John Reed’s 5-year effort to revamp Roche’s big, unproductive pRED research group is over.
Recruited from his position as head of the prestigious Sanford-Burnham Medical Research Institute in La Jolla, CA, Reed’s job was to bind up the wounds and rally pRED after a major reorganization that led Roche to sever its sprawling campus in Nutley, NJ. Today, Roche CEO Severin Schwan said he was out, leaving for “personal reasons” and returning to the US.
William Pao is taking his place, moving up from his role as head of pRED’s oncology discovery and translational area.
Roche is unique among the top 10 pharma players to divide its research group in two. But after it acquired complete control of Genentech, the major focus was preventing the cancer research powerhouse from losing its legendary mojo and disintegrating into an empty shell. Roche badly needed Genentech to provide a slate of new, blockbuster drugs, and that is exactly what the South San Francisco biotech group has accomplished as a separate organization.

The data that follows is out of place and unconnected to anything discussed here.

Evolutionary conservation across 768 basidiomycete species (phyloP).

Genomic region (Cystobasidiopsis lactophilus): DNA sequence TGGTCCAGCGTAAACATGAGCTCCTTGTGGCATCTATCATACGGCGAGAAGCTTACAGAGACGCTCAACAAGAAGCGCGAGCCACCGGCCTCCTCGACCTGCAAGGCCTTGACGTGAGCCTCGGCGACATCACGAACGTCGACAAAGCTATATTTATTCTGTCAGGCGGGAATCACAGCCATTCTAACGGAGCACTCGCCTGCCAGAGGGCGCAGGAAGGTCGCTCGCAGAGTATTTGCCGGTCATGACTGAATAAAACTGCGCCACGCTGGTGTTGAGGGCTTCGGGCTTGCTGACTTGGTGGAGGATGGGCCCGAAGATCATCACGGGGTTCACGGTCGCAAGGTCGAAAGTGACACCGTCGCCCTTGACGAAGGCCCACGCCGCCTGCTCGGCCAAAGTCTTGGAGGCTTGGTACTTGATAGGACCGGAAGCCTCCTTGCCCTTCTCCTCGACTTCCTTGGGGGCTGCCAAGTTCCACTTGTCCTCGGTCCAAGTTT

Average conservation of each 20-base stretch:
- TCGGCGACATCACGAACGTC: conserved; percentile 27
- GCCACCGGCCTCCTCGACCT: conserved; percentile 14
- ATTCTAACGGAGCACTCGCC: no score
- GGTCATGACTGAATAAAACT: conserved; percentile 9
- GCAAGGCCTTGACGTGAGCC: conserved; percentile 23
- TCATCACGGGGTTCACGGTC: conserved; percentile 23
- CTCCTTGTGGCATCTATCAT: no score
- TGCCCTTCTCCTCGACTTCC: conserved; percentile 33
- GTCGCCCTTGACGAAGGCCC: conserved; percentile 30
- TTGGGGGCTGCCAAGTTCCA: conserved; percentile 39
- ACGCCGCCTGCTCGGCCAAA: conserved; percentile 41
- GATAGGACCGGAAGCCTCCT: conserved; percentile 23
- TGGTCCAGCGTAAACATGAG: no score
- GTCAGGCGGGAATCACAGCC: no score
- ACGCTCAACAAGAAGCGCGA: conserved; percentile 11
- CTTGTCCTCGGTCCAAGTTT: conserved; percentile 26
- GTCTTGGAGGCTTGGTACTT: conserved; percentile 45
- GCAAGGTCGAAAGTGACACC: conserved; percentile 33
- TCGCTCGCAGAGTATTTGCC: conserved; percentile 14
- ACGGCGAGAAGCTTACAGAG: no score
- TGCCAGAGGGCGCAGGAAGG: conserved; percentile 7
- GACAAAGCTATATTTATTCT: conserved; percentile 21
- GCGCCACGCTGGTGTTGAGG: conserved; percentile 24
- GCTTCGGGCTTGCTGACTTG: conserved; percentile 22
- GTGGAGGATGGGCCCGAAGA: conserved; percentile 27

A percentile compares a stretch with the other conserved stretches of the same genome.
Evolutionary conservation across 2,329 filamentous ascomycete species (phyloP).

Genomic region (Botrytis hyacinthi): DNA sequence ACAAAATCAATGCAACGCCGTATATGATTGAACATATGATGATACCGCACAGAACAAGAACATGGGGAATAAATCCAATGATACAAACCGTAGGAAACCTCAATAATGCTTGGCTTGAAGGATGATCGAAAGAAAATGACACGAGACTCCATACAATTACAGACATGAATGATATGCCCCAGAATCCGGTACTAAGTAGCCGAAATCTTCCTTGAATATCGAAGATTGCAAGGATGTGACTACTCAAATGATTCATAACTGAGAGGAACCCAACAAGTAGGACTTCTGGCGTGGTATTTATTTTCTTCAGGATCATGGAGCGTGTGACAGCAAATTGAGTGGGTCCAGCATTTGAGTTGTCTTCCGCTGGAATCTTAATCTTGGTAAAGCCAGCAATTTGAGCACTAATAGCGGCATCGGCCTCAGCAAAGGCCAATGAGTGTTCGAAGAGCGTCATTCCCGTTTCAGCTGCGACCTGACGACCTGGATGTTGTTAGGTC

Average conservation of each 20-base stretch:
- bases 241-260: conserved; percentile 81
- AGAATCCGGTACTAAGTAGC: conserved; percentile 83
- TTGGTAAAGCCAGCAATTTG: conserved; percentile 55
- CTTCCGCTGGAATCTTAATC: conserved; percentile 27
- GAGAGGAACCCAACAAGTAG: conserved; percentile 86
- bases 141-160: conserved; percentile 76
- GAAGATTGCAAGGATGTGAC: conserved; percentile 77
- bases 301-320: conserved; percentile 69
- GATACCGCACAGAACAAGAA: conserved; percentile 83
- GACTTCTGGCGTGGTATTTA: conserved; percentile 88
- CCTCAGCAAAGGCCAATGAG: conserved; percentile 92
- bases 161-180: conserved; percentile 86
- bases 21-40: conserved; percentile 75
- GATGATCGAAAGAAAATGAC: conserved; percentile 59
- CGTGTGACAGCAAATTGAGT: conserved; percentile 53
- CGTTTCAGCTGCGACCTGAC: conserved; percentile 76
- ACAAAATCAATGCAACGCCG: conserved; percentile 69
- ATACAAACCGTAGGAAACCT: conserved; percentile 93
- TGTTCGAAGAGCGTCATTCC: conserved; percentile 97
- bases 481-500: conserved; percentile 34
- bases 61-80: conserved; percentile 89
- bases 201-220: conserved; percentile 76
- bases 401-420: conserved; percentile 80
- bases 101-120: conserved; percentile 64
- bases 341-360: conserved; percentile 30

Reed, though, was based in Basel, taking the reins of a group that included all its European operations as well as a base camp of survivors from Nutley who were moved into Manhattan.
“This will be the last of the moves for some time,” Reed assured me as they cut the ribbon on their new digs in New York back in 2013. Moves, he added, “are just poison.”
Reed’s arrival provided some stability. But his tenure ends without any string of major successes to reflect on.
One standout, Gazyva, hasn’t performed spectacularly well so far on the marketing side of things. And some of the drugs that Reed mentioned to me back in 2013 — like RG7116 and emactuzumab — appear to have either been lost along the way or still face a long clinical path. And even inside Roche there appears to have been some growing frustrations, pleasantly waved off by Schwan in a recent interview with Reuters when he said:
You can’t program to have a certain number of molecules coming through the pipeline every year in each unit.
The group does have its spotlight programs, including a bispecific called CEA-TCB that engages T cells for an attack on cancer cells, a follow-up drug for Lucentis, idasunutlin for AML and an autism drug called RG7314 (balovaptan), which won a “breakthrough” therapy worthy of VIP treatment at the agency.
Some of that may yet help highlight Reed’s tenure in one of the top jobs in drug research. But 5 years is a long time for the jury to be out.
Image: John Reed. ROCHE
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